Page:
I was insane to think she could skip from age 11 to age 14.5 mentally, morally, emotionally, spiritually and so forth. There is no way this can be skipped, and my child have been sane or healthy.

    I have read the Hardings’ book about kids starting college at age 12, and have listened to them at a homeschool conference. I also asked them many questions. Although I tried to understand and figure out how to do it, I have come to the conclusion that it is something that works for them, but will not work for our family. It just isn’t for us.

    My daughter whom I described is my first child. I have others. With the others I will not have to oscillate and change in this way. I know they need middle school and they need high school.

    I did not do early college. I took 6 years to get a Bachelor of Arts degree and go on an LDS Mission to Chile. I think my life in those years was great. I do not wish I had completed my studies 3 or 4 years sooner. I would have hated the rushing, the pressure and the not being emotionally, spiritually and mentally ready for all of the university life.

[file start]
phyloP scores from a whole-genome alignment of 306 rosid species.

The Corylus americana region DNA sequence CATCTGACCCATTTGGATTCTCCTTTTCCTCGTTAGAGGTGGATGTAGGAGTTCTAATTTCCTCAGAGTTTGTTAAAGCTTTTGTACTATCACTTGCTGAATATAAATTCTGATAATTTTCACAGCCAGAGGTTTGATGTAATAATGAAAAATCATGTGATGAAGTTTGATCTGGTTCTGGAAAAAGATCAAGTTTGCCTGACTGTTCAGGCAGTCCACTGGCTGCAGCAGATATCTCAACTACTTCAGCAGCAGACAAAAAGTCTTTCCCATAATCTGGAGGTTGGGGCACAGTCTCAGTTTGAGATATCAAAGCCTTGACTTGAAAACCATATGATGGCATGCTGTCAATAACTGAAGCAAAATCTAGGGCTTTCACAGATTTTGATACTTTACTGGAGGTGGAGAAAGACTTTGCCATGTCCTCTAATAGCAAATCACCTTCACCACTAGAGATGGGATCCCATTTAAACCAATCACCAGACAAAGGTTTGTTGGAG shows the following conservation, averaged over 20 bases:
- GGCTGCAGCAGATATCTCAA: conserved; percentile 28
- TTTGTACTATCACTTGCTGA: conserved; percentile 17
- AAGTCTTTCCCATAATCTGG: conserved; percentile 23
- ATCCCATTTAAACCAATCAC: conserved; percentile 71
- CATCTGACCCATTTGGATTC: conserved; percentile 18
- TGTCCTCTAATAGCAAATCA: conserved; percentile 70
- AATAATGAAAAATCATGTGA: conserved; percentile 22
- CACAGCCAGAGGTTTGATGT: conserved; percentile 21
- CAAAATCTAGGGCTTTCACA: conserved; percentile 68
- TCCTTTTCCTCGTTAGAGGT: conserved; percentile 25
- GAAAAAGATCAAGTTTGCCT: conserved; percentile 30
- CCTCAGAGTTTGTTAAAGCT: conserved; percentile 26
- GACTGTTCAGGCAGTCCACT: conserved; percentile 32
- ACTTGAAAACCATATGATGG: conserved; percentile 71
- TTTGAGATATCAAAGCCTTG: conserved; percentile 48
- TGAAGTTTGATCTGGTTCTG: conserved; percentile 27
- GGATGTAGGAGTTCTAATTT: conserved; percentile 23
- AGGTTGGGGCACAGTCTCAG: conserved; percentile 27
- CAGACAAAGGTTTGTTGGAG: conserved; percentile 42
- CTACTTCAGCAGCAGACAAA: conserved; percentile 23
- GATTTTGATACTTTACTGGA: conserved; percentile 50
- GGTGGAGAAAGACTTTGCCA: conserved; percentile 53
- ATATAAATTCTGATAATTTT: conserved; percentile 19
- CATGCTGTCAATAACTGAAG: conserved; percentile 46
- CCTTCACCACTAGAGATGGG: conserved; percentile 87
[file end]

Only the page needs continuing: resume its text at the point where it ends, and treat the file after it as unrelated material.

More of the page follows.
Dating had to be done in the University. Why would I want my daughter to get through it early and be there unready for the dating, only to be ready for the university level dating when she is graduating? Not a good plan.

    Thanks for your post. It really did help me. It helped me see that it is o.k. that I “failed miserably” at my attempt to make my daughter grow up too fast.

    Liked by 1 person